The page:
That doesn’t mean there aren’t indies who ride the current waves, for there are and their name is Legion. They are also the ones, who tend not to be very good.

Several of my current favorite authors are indies and I look forward to their new releases, because I know I’ll get a good read. One that will be entertaining, fresh, thought-provoking, and stimulating.

As a reader, I’ve been disappointed by too many big corporate-published authors. A writer who perhaps starts out promising and then fizzles by book three. Or a writer who never really starts out at all and I close the book only partly read and ask, “Why the heck did they publish this?”

By way of example: I love the TV series Midsomer Murders (well, until John Nettles retired). So I bought the first three books of the series on which the TV show was based. Carolyn Graham’s first book was great. The second book was so boring I put it down with only a quarter of it read. I loved the TV episode, though, which was based on the book.

Another example is Murder in the Marais by Cara Black. I stopped reading when Aimee Leduc (the detective) just so happens to have a neo-nazi outfit in her closet to wear when she tries to infiltrate a neo-nazi group in Paris and the group readily accepts her! Obviously Ms Black has no concept of how closed extremist groups are, and we all have neo-nazi outfits in our closet just in case we might need them. Right? Sheesh.

Yet, the Big 5 accepted Death of a Hollow Man (as boring as it is) and Murder in the Marais (as preposterous as it is) and published them. Why? Because they are easy to market. The fit conveniently on the bookstore shelf.

One more example. I love SJ Rozan’s private detective Lydia Chin. I’m less enthralled with her PI Bill Smith. The Chin books are fresh and interesting. The Smith books are typical and I’d even have to say average PI fare. Yet which books garnered the awards? Why the Bill Smith books, of course. Go figure. Not even the award givers want to go out on a limb!

I know readers frequently bash indies for typos. But seriously? Have they read current Big 5 books? Typos abound! And we get to pay big bucks for the privilege to read them!

Good indie books are out there in abundance. And they are very often at least half the price of the books put out by the Big Boys.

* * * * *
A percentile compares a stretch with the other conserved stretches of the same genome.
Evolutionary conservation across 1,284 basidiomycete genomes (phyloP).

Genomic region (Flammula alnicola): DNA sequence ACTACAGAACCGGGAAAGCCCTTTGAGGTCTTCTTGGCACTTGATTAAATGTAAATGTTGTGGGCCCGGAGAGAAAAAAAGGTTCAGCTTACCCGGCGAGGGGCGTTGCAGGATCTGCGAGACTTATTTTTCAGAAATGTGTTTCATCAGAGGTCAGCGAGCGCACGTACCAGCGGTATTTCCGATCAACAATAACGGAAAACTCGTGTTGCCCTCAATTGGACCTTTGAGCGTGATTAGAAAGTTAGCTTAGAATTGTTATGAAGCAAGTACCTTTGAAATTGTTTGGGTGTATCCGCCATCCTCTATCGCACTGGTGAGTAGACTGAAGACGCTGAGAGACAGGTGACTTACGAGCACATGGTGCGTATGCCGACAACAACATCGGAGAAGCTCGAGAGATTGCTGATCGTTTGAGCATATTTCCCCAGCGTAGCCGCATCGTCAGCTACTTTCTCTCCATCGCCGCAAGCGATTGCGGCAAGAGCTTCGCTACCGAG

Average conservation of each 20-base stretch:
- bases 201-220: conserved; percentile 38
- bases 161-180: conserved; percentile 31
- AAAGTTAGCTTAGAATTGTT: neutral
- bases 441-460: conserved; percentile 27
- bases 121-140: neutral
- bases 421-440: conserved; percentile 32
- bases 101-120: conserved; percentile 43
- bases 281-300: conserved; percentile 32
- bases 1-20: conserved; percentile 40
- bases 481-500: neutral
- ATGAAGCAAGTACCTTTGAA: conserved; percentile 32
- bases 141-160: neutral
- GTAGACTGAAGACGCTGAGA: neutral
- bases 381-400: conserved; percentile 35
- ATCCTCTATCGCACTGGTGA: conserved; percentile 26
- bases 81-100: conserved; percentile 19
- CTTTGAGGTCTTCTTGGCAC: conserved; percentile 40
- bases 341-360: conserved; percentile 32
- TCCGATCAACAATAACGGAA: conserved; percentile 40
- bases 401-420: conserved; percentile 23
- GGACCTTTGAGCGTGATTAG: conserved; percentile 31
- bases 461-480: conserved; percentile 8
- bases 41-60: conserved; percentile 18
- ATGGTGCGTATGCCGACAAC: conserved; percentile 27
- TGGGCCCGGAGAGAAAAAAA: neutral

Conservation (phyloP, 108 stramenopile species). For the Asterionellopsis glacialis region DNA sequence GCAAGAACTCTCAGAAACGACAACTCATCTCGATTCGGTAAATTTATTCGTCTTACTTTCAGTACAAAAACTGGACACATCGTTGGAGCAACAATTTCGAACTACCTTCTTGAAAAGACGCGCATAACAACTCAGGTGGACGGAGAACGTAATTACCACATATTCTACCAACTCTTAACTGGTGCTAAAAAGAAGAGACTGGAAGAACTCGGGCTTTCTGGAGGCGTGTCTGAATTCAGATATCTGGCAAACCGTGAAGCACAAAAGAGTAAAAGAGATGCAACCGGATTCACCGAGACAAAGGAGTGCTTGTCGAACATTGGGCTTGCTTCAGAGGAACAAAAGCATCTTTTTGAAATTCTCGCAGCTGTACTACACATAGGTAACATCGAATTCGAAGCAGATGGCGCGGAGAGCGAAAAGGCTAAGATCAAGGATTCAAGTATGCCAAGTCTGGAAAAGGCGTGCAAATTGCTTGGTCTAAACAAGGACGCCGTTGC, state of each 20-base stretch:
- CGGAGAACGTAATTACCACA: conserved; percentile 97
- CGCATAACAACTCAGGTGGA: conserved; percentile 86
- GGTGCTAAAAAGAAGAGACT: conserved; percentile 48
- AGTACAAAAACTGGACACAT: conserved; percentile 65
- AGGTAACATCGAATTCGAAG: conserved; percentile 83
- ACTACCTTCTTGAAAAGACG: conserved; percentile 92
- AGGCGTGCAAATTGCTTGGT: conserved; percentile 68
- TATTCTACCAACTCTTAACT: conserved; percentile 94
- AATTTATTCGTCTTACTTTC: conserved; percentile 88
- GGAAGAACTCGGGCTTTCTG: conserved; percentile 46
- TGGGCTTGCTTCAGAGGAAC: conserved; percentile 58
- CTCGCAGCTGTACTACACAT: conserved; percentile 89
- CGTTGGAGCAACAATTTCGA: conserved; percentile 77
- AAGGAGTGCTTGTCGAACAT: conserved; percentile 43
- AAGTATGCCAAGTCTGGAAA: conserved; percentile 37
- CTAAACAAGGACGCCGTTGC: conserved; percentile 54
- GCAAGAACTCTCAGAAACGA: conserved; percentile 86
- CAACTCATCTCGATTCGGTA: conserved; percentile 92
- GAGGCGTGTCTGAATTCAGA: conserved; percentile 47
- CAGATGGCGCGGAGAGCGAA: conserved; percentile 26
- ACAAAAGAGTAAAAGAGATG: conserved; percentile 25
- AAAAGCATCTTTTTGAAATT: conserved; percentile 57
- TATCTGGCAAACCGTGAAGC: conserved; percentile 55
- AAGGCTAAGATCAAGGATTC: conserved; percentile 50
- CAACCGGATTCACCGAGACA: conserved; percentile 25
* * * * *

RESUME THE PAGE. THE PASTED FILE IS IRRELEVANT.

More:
Take Jack’s suggestions and go hunting. A few of my favorite authors are J. Evan Stuart, Steve Bargdill, Chad Muller/CM Muller, Janice Croom, Ben Willoughby, Crispian Thurlborn, Erik Ga Bean (he’s not on Amazon), Renee Pawlish, and Sophia Martin (her Raud Grima series). And there are more!

Jack Tyler makes a great case for readers to venture outside of our little boxes and to read books written by indie authors. Independent author-publishers. The writers who are responsible only to themselves and their readers. Instead of the corporate bottom line.

You can find Jack’s series Beyond the Rails on Amazon. Here are links:

Beyond the Rails

Beyond the Rails II

Beyond the Rails III

Comments are always welcome and, until next time, Happy Reading!

Share This!
Facebooktwittergoogle_pluspinterest

6 thoughts on “Why Read Indie?”

  1. Great post(s)! Before I ramble off onto something else, I would say that until indie published authors are able to get themselves onto physical bookstore shelves, we will always largely be spoken of with a sigh and a roll of the eyes.

    [rambling]

    The desperate need for fame that has arisen in the past 20 years or so draws many to the path of self-publishing. It’s easy. Writing not so much. Still, that doesn’t matter, does it? In the age of mass-media and social networking, a book on sock colours will still make the best-seller list if enough spin is applied (or paid for).

    There are good and bad books on both sides of the fence. Unfortunately, it is true that there are some very ugly books out there, too. Most of them fall on the indie side. Deep down we know that. These are the five-minute get rich quick books looking to ride whatever wave is currently mainstream. People often focus upon those that fail, for in being worse than themselves it makes them feel better. At least, that’s what we are told even if it is only hinted at.

    Indie authors are the trailblazers. We sit in good company with some great independent authors that have gone before. However, the freedom that we have is also the prison of our own making. We have no ‘rules’ or ‘gatekeepers’. There are no guidelines to say what is to be considered good or bad, and so we often find ourselves fighting a war on two fronts.

    A general impression I’ve gotten from talking with readers: traditionally published float along on their angelic clouds whilst the independents dwell in the dark recesses of the earth amidst brimstone and fire.